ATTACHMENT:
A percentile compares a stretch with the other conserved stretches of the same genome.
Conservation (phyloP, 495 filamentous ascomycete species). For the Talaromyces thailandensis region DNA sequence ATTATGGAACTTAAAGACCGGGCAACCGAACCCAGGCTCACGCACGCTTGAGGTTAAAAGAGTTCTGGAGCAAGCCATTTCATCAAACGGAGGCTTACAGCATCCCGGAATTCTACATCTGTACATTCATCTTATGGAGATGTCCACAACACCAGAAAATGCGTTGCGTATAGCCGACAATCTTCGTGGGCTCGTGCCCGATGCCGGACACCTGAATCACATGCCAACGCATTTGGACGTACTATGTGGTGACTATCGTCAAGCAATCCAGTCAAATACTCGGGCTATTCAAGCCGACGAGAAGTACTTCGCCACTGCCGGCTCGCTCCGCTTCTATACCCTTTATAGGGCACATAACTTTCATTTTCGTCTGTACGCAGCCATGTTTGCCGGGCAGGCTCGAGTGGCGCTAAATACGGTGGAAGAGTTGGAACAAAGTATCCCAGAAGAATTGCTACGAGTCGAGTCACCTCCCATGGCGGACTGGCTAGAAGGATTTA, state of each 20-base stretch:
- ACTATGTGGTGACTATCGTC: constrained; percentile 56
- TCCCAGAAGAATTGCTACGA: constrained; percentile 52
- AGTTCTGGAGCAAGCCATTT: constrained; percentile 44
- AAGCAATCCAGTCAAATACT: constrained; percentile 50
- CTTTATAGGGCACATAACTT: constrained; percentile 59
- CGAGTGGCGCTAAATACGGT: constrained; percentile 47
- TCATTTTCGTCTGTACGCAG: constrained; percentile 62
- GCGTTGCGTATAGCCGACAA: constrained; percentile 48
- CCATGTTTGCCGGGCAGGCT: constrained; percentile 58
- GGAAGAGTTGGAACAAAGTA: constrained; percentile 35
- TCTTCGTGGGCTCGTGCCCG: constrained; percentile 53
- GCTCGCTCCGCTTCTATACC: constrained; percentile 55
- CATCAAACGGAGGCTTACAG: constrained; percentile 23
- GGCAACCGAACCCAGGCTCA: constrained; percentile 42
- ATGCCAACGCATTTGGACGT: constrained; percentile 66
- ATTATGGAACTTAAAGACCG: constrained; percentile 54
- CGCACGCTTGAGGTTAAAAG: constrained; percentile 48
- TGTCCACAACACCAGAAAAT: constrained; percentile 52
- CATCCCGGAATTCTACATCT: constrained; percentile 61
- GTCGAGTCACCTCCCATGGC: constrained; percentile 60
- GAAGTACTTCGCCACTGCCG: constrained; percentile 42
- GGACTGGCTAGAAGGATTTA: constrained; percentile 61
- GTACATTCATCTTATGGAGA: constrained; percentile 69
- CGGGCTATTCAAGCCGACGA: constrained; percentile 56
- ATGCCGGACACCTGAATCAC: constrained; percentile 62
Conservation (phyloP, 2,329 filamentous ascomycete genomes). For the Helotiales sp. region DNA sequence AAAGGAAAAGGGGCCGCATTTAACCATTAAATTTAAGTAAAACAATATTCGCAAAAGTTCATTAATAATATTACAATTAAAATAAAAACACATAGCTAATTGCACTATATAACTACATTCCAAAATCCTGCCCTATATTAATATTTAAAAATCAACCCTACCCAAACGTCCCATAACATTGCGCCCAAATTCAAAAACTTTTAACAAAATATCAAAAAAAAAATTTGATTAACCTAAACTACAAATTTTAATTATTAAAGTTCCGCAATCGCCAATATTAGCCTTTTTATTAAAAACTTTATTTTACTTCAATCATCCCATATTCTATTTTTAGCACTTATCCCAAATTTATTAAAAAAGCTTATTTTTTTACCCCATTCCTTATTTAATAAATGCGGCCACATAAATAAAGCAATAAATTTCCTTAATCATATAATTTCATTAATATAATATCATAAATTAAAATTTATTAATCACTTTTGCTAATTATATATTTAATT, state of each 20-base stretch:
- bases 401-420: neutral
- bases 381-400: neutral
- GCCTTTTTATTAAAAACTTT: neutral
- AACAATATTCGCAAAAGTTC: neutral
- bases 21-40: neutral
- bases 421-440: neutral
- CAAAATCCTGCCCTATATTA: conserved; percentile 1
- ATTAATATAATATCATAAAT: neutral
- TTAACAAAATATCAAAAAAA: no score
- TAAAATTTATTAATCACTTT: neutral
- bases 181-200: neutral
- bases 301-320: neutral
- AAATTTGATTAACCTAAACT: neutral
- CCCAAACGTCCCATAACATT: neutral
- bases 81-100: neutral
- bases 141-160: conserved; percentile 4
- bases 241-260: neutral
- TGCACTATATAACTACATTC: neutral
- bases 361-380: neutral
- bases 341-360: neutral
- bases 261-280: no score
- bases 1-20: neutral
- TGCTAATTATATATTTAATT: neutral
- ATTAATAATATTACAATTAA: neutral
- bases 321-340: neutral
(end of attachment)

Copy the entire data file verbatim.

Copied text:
A percentile compares a stretch with the other conserved stretches of the same genome.
Conservation (phyloP, 495 filamentous ascomycete species). For the Talaromyces thailandensis region DNA sequence ATTATGGAACTTAAAGACCGGGCAACCGAACCCAGGCTCACGCACGCTTGAGGTTAAAAGAGTTCTGGAGCAAGCCATTTCATCAAACGGAGGCTTACAGCATCCCGGAATTCTACATCTGTACATTCATCTTATGGAGATGTCCACAACACCAGAAAATGCGTTGCGTATAGCCGACAATCTTCGTGGGCTCGTGCCCGATGCCGGACACCTGAATCACATGCCAACGCATTTGGACGTACTATGTGGTGACTATCGTCAAGCAATCCAGTCAAATACTCGGGCTATTCAAGCCGACGAGAAGTACTTCGCCACTGCCGGCTCGCTCCGCTTCTATACCCTTTATAGGGCACATAACTTTCATTTTCGTCTGTACGCAGCCATGTTTGCCGGGCAGGCTCGAGTGGCGCTAAATACGGTGGAAGAGTTGGAACAAAGTATCCCAGAAGAATTGCTACGAGTCGAGTCACCTCCCATGGCGGACTGGCTAGAAGGATTTA, state of each 20-base stretch:
- ACTATGTGGTGACTATCGTC: constrained; percentile 56
- TCCCAGAAGAATTGCTACGA: constrained; percentile 52
- AGTTCTGGAGCAAGCCATTT: constrained; percentile 44
- AAGCAATCCAGTCAAATACT: constrained; percentile 50
- CTTTATAGGGCACATAACTT: constrained; percentile 59
- CGAGTGGCGCTAAATACGGT: constrained; percentile 47
- TCATTTTCGTCTGTACGCAG: constrained; percentile 62
- GCGTTGCGTATAGCCGACAA: constrained; percentile 48
- CCATGTTTGCCGGGCAGGCT: constrained; percentile 58
- GGAAGAGTTGGAACAAAGTA: constrained; percentile 35
- TCTTCGTGGGCTCGTGCCCG: constrained; percentile 53
- GCTCGCTCCGCTTCTATACC: constrained; percentile 55
- CATCAAACGGAGGCTTACAG: constrained; percentile 23
- GGCAACCGAACCCAGGCTCA: constrained; percentile 42
- ATGCCAACGCATTTGGACGT: constrained; percentile 66
- ATTATGGAACTTAAAGACCG: constrained; percentile 54
- CGCACGCTTGAGGTTAAAAG: constrained; percentile 48
- TGTCCACAACACCAGAAAAT: constrained; percentile 52
- CATCCCGGAATTCTACATCT: constrained; percentile 61
- GTCGAGTCACCTCCCATGGC: constrained; percentile 60
- GAAGTACTTCGCCACTGCCG: constrained; percentile 42
- GGACTGGCTAGAAGGATTTA: constrained; percentile 61
- GTACATTCATCTTATGGAGA: constrained; percentile 69
- CGGGCTATTCAAGCCGACGA: constrained; percentile 56
- ATGCCGGACACCTGAATCAC: constrained; percentile 62
Conservation (phyloP, 2,329 filamentous ascomycete genomes). For the Helotiales sp. region DNA sequence AAAGGAAAAGGGGCCGCATTTAACCATTAAATTTAAGTAAAACAATATTCGCAAAAGTTCATTAATAATATTACAATTAAAATAAAAACACATAGCTAATTGCACTATATAACTACATTCCAAAATCCTGCCCTATATTAATATTTAAAAATCAACCCTACCCAAACGTCCCATAACATTGCGCCCAAATTCAAAAACTTTTAACAAAATATCAAAAAAAAAATTTGATTAACCTAAACTACAAATTTTAATTATTAAAGTTCCGCAATCGCCAATATTAGCCTTTTTATTAAAAACTTTATTTTACTTCAATCATCCCATATTCTATTTTTAGCACTTATCCCAAATTTATTAAAAAAGCTTATTTTTTTACCCCATTCCTTATTTAATAAATGCGGCCACATAAATAAAGCAATAAATTTCCTTAATCATATAATTTCATTAATATAATATCATAAATTAAAATTTATTAATCACTTTTGCTAATTATATATTTAATT, state of each 20-base stretch:
- bases 401-420: neutral
- bases 381-400: neutral
- GCCTTTTTATTAAAAACTTT: neutral
- AACAATATTCGCAAAAGTTC: neutral
- bases 21-40: neutral
- bases 421-440: neutral
- CAAAATCCTGCCCTATATTA: conserved; percentile 1
- ATTAATATAATATCATAAAT: neutral
- TTAACAAAATATCAAAAAAA: no score
- TAAAATTTATTAATCACTTT: neutral
- bases 181-200: neutral
- bases 301-320: neutral
- AAATTTGATTAACCTAAACT: neutral
- CCCAAACGTCCCATAACATT: neutral
- bases 81-100: neutral
- bases 141-160: conserved; percentile 4
- bases 241-260: neutral
- TGCACTATATAACTACATTC: neutral
- bases 361-380: neutral
- bases 341-360: neutral
- bases 261-280: no score
- bases 1-20: neutral
- TGCTAATTATATATTTAATT: neutral
- ATTAATAATATTACAATTAA: neutral
- bases 321-340: neutral